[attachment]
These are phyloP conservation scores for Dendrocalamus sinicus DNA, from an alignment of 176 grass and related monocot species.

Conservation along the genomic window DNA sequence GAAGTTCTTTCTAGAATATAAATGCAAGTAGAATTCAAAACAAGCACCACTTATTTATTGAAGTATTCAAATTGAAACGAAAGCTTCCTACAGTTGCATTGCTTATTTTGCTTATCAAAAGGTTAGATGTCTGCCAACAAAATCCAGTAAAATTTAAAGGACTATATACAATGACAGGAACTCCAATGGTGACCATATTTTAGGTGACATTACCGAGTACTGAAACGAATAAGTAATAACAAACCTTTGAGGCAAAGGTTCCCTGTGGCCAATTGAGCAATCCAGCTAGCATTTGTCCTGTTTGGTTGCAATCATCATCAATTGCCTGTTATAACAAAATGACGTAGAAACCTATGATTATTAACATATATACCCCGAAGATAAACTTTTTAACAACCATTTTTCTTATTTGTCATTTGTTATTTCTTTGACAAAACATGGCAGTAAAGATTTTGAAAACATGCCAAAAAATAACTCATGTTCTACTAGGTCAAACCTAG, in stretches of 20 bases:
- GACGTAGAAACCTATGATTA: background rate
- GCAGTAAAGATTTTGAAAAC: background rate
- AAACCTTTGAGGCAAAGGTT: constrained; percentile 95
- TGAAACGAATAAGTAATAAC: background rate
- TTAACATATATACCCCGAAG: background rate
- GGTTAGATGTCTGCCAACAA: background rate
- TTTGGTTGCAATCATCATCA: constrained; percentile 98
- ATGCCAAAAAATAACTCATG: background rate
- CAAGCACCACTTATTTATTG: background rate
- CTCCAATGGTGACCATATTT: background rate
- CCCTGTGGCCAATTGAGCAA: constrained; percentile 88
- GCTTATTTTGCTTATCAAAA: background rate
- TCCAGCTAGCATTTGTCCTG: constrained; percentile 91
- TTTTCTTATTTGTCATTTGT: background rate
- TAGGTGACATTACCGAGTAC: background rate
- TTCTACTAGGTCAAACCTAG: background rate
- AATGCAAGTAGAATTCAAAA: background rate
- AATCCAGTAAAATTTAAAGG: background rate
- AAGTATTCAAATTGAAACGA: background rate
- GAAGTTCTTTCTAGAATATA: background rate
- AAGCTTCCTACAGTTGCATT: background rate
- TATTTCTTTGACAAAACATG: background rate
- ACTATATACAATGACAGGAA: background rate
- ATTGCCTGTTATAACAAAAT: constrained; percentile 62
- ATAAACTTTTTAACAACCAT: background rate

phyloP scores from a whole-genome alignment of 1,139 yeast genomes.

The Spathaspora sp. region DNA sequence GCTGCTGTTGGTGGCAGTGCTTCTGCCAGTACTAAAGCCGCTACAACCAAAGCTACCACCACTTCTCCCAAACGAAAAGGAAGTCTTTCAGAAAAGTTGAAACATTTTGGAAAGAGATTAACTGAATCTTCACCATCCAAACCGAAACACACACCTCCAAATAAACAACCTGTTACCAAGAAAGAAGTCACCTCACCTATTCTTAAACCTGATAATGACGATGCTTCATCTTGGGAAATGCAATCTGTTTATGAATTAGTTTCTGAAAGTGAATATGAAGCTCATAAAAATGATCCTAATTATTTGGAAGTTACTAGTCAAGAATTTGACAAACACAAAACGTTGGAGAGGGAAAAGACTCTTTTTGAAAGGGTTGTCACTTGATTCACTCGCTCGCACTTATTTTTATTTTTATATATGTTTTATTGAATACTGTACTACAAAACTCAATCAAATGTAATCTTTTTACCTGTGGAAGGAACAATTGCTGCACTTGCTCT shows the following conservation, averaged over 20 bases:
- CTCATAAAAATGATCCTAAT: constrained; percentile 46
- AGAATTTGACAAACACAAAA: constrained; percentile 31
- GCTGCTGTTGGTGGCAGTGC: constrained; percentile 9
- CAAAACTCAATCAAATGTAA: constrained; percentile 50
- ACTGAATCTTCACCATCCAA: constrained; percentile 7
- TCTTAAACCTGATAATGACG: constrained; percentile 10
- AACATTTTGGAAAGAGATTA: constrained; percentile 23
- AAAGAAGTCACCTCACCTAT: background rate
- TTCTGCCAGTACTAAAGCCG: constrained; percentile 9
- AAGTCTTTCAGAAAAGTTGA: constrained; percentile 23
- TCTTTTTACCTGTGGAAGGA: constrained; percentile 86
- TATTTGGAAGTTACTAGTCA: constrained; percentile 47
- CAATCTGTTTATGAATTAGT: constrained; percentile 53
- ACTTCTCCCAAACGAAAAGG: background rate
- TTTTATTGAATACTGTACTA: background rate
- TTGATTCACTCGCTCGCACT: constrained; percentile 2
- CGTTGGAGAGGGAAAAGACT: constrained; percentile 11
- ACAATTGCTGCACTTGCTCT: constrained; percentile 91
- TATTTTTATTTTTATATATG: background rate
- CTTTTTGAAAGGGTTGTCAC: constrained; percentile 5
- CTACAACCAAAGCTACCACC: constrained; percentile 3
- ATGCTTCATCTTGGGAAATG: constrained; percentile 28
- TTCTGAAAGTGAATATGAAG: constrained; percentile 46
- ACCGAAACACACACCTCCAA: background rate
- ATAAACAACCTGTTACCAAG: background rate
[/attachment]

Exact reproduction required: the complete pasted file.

These are phyloP conservation scores for Dendrocalamus sinicus DNA, from an alignment of 176 grass and related monocot species.

Conservation along the genomic window DNA sequence GAAGTTCTTTCTAGAATATAAATGCAAGTAGAATTCAAAACAAGCACCACTTATTTATTGAAGTATTCAAATTGAAACGAAAGCTTCCTACAGTTGCATTGCTTATTTTGCTTATCAAAAGGTTAGATGTCTGCCAACAAAATCCAGTAAAATTTAAAGGACTATATACAATGACAGGAACTCCAATGGTGACCATATTTTAGGTGACATTACCGAGTACTGAAACGAATAAGTAATAACAAACCTTTGAGGCAAAGGTTCCCTGTGGCCAATTGAGCAATCCAGCTAGCATTTGTCCTGTTTGGTTGCAATCATCATCAATTGCCTGTTATAACAAAATGACGTAGAAACCTATGATTATTAACATATATACCCCGAAGATAAACTTTTTAACAACCATTTTTCTTATTTGTCATTTGTTATTTCTTTGACAAAACATGGCAGTAAAGATTTTGAAAACATGCCAAAAAATAACTCATGTTCTACTAGGTCAAACCTAG, in stretches of 20 bases:
- GACGTAGAAACCTATGATTA: background rate
- GCAGTAAAGATTTTGAAAAC: background rate
- AAACCTTTGAGGCAAAGGTT: constrained; percentile 95
- TGAAACGAATAAGTAATAAC: background rate
- TTAACATATATACCCCGAAG: background rate
- GGTTAGATGTCTGCCAACAA: background rate
- TTTGGTTGCAATCATCATCA: constrained; percentile 98
- ATGCCAAAAAATAACTCATG: background rate
- CAAGCACCACTTATTTATTG: background rate
- CTCCAATGGTGACCATATTT: background rate
- CCCTGTGGCCAATTGAGCAA: constrained; percentile 88
- GCTTATTTTGCTTATCAAAA: background rate
- TCCAGCTAGCATTTGTCCTG: constrained; percentile 91
- TTTTCTTATTTGTCATTTGT: background rate
- TAGGTGACATTACCGAGTAC: background rate
- TTCTACTAGGTCAAACCTAG: background rate
- AATGCAAGTAGAATTCAAAA: background rate
- AATCCAGTAAAATTTAAAGG: background rate
- AAGTATTCAAATTGAAACGA: background rate
- GAAGTTCTTTCTAGAATATA: background rate
- AAGCTTCCTACAGTTGCATT: background rate
- TATTTCTTTGACAAAACATG: background rate
- ACTATATACAATGACAGGAA: background rate
- ATTGCCTGTTATAACAAAAT: constrained; percentile 62
- ATAAACTTTTTAACAACCAT: background rate

phyloP scores from a whole-genome alignment of 1,139 yeast genomes.

The Spathaspora sp. region DNA sequence GCTGCTGTTGGTGGCAGTGCTTCTGCCAGTACTAAAGCCGCTACAACCAAAGCTACCACCACTTCTCCCAAACGAAAAGGAAGTCTTTCAGAAAAGTTGAAACATTTTGGAAAGAGATTAACTGAATCTTCACCATCCAAACCGAAACACACACCTCCAAATAAACAACCTGTTACCAAGAAAGAAGTCACCTCACCTATTCTTAAACCTGATAATGACGATGCTTCATCTTGGGAAATGCAATCTGTTTATGAATTAGTTTCTGAAAGTGAATATGAAGCTCATAAAAATGATCCTAATTATTTGGAAGTTACTAGTCAAGAATTTGACAAACACAAAACGTTGGAGAGGGAAAAGACTCTTTTTGAAAGGGTTGTCACTTGATTCACTCGCTCGCACTTATTTTTATTTTTATATATGTTTTATTGAATACTGTACTACAAAACTCAATCAAATGTAATCTTTTTACCTGTGGAAGGAACAATTGCTGCACTTGCTCT shows the following conservation, averaged over 20 bases:
- CTCATAAAAATGATCCTAAT: constrained; percentile 46
- AGAATTTGACAAACACAAAA: constrained; percentile 31
- GCTGCTGTTGGTGGCAGTGC: constrained; percentile 9
- CAAAACTCAATCAAATGTAA: constrained; percentile 50
- ACTGAATCTTCACCATCCAA: constrained; percentile 7
- TCTTAAACCTGATAATGACG: constrained; percentile 10
- AACATTTTGGAAAGAGATTA: constrained; percentile 23
- AAAGAAGTCACCTCACCTAT: background rate
- TTCTGCCAGTACTAAAGCCG: constrained; percentile 9
- AAGTCTTTCAGAAAAGTTGA: constrained; percentile 23
- TCTTTTTACCTGTGGAAGGA: constrained; percentile 86
- TATTTGGAAGTTACTAGTCA: constrained; percentile 47
- CAATCTGTTTATGAATTAGT: constrained; percentile 53
- ACTTCTCCCAAACGAAAAGG: background rate
- TTTTATTGAATACTGTACTA: background rate
- TTGATTCACTCGCTCGCACT: constrained; percentile 2
- CGTTGGAGAGGGAAAAGACT: constrained; percentile 11
- ACAATTGCTGCACTTGCTCT: constrained; percentile 91
- TATTTTTATTTTTATATATG: background rate
- CTTTTTGAAAGGGTTGTCAC: constrained; percentile 5
- CTACAACCAAAGCTACCACC: constrained; percentile 3
- ATGCTTCATCTTGGGAAATG: constrained; percentile 28
- TTCTGAAAGTGAATATGAAG: constrained; percentile 46
- ACCGAAACACACACCTCCAA: background rate
- ATAAACAACCTGTTACCAAG: background rate